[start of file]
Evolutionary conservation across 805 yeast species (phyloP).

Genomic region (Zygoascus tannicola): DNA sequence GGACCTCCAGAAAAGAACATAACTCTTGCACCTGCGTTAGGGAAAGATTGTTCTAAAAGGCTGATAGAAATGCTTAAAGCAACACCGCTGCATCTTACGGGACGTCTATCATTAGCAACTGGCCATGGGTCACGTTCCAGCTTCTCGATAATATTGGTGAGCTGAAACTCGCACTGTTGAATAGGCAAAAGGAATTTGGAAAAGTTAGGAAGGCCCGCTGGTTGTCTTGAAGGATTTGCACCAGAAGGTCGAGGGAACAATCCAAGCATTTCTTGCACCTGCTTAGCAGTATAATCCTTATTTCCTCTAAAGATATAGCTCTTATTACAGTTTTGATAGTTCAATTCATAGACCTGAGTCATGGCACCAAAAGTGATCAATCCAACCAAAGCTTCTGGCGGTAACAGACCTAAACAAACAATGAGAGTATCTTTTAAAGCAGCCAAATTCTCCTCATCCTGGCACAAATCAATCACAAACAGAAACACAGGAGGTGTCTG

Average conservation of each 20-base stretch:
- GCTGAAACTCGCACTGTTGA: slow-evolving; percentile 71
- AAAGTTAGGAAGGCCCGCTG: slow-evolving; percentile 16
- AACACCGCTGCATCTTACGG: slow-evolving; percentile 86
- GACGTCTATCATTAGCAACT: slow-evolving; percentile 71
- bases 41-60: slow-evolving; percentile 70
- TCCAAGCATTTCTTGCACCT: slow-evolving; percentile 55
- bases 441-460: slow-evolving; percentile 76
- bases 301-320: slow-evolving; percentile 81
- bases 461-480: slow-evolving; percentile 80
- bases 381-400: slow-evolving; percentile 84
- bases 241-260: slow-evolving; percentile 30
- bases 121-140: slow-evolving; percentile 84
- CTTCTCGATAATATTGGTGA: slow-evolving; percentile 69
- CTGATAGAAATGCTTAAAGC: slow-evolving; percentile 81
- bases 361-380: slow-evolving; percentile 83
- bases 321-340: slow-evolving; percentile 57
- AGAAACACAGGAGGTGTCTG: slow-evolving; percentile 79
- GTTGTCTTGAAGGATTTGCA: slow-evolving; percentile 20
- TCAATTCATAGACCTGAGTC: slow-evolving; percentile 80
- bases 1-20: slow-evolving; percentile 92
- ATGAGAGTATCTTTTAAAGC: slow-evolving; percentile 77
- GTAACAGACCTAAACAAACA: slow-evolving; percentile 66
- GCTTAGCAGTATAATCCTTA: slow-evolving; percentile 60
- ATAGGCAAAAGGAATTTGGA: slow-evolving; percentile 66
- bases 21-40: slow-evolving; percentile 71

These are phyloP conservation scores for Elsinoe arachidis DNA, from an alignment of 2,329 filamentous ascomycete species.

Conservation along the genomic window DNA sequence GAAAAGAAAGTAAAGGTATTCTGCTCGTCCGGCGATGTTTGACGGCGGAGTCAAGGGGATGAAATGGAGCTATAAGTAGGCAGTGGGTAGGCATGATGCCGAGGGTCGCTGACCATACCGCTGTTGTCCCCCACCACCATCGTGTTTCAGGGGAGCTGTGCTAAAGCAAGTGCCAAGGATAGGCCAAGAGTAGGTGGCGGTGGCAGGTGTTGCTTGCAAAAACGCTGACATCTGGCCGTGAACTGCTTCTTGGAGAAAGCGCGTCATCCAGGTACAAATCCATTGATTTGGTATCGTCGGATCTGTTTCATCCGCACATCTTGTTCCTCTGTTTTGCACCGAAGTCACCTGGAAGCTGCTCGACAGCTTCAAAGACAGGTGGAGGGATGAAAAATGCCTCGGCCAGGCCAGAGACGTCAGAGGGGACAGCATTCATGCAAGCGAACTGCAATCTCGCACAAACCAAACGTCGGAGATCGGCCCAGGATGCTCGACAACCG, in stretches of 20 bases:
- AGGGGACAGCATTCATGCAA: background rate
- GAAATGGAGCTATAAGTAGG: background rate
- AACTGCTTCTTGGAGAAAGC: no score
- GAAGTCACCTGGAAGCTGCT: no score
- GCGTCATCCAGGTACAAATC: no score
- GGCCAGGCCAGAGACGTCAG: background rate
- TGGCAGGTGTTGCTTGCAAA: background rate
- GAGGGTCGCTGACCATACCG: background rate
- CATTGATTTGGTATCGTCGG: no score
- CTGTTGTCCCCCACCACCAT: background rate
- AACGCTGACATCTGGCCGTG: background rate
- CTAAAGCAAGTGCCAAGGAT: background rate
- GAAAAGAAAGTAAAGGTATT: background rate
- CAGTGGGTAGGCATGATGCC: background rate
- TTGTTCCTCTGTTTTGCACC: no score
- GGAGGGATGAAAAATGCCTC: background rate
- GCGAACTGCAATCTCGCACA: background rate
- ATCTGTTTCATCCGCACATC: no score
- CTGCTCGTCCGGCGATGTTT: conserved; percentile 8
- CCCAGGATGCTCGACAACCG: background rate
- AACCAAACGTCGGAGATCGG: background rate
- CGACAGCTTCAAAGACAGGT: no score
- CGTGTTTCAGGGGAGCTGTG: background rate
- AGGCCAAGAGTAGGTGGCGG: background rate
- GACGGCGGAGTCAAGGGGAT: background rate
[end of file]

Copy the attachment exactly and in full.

Evolutionary conservation across 805 yeast species (phyloP).

Genomic region (Zygoascus tannicola): DNA sequence GGACCTCCAGAAAAGAACATAACTCTTGCACCTGCGTTAGGGAAAGATTGTTCTAAAAGGCTGATAGAAATGCTTAAAGCAACACCGCTGCATCTTACGGGACGTCTATCATTAGCAACTGGCCATGGGTCACGTTCCAGCTTCTCGATAATATTGGTGAGCTGAAACTCGCACTGTTGAATAGGCAAAAGGAATTTGGAAAAGTTAGGAAGGCCCGCTGGTTGTCTTGAAGGATTTGCACCAGAAGGTCGAGGGAACAATCCAAGCATTTCTTGCACCTGCTTAGCAGTATAATCCTTATTTCCTCTAAAGATATAGCTCTTATTACAGTTTTGATAGTTCAATTCATAGACCTGAGTCATGGCACCAAAAGTGATCAATCCAACCAAAGCTTCTGGCGGTAACAGACCTAAACAAACAATGAGAGTATCTTTTAAAGCAGCCAAATTCTCCTCATCCTGGCACAAATCAATCACAAACAGAAACACAGGAGGTGTCTG

Average conservation of each 20-base stretch:
- GCTGAAACTCGCACTGTTGA: slow-evolving; percentile 71
- AAAGTTAGGAAGGCCCGCTG: slow-evolving; percentile 16
- AACACCGCTGCATCTTACGG: slow-evolving; percentile 86
- GACGTCTATCATTAGCAACT: slow-evolving; percentile 71
- bases 41-60: slow-evolving; percentile 70
- TCCAAGCATTTCTTGCACCT: slow-evolving; percentile 55
- bases 441-460: slow-evolving; percentile 76
- bases 301-320: slow-evolving; percentile 81
- bases 461-480: slow-evolving; percentile 80
- bases 381-400: slow-evolving; percentile 84
- bases 241-260: slow-evolving; percentile 30
- bases 121-140: slow-evolving; percentile 84
- CTTCTCGATAATATTGGTGA: slow-evolving; percentile 69
- CTGATAGAAATGCTTAAAGC: slow-evolving; percentile 81
- bases 361-380: slow-evolving; percentile 83
- bases 321-340: slow-evolving; percentile 57
- AGAAACACAGGAGGTGTCTG: slow-evolving; percentile 79
- GTTGTCTTGAAGGATTTGCA: slow-evolving; percentile 20
- TCAATTCATAGACCTGAGTC: slow-evolving; percentile 80
- bases 1-20: slow-evolving; percentile 92
- ATGAGAGTATCTTTTAAAGC: slow-evolving; percentile 77
- GTAACAGACCTAAACAAACA: slow-evolving; percentile 66
- GCTTAGCAGTATAATCCTTA: slow-evolving; percentile 60
- ATAGGCAAAAGGAATTTGGA: slow-evolving; percentile 66
- bases 21-40: slow-evolving; percentile 71

These are phyloP conservation scores for Elsinoe arachidis DNA, from an alignment of 2,329 filamentous ascomycete species.

Conservation along the genomic window DNA sequence GAAAAGAAAGTAAAGGTATTCTGCTCGTCCGGCGATGTTTGACGGCGGAGTCAAGGGGATGAAATGGAGCTATAAGTAGGCAGTGGGTAGGCATGATGCCGAGGGTCGCTGACCATACCGCTGTTGTCCCCCACCACCATCGTGTTTCAGGGGAGCTGTGCTAAAGCAAGTGCCAAGGATAGGCCAAGAGTAGGTGGCGGTGGCAGGTGTTGCTTGCAAAAACGCTGACATCTGGCCGTGAACTGCTTCTTGGAGAAAGCGCGTCATCCAGGTACAAATCCATTGATTTGGTATCGTCGGATCTGTTTCATCCGCACATCTTGTTCCTCTGTTTTGCACCGAAGTCACCTGGAAGCTGCTCGACAGCTTCAAAGACAGGTGGAGGGATGAAAAATGCCTCGGCCAGGCCAGAGACGTCAGAGGGGACAGCATTCATGCAAGCGAACTGCAATCTCGCACAAACCAAACGTCGGAGATCGGCCCAGGATGCTCGACAACCG, in stretches of 20 bases:
- AGGGGACAGCATTCATGCAA: background rate
- GAAATGGAGCTATAAGTAGG: background rate
- AACTGCTTCTTGGAGAAAGC: no score
- GAAGTCACCTGGAAGCTGCT: no score
- GCGTCATCCAGGTACAAATC: no score
- GGCCAGGCCAGAGACGTCAG: background rate
- TGGCAGGTGTTGCTTGCAAA: background rate
- GAGGGTCGCTGACCATACCG: background rate
- CATTGATTTGGTATCGTCGG: no score
- CTGTTGTCCCCCACCACCAT: background rate
- AACGCTGACATCTGGCCGTG: background rate
- CTAAAGCAAGTGCCAAGGAT: background rate
- GAAAAGAAAGTAAAGGTATT: background rate
- CAGTGGGTAGGCATGATGCC: background rate
- TTGTTCCTCTGTTTTGCACC: no score
- GGAGGGATGAAAAATGCCTC: background rate
- GCGAACTGCAATCTCGCACA: background rate
- ATCTGTTTCATCCGCACATC: no score
- CTGCTCGTCCGGCGATGTTT: conserved; percentile 8
- CCCAGGATGCTCGACAACCG: background rate
- AACCAAACGTCGGAGATCGG: background rate
- CGACAGCTTCAAAGACAGGT: no score
- CGTGTTTCAGGGGAGCTGTG: background rate
- AGGCCAAGAGTAGGTGGCGG: background rate
- GACGGCGGAGTCAAGGGGAT: background rate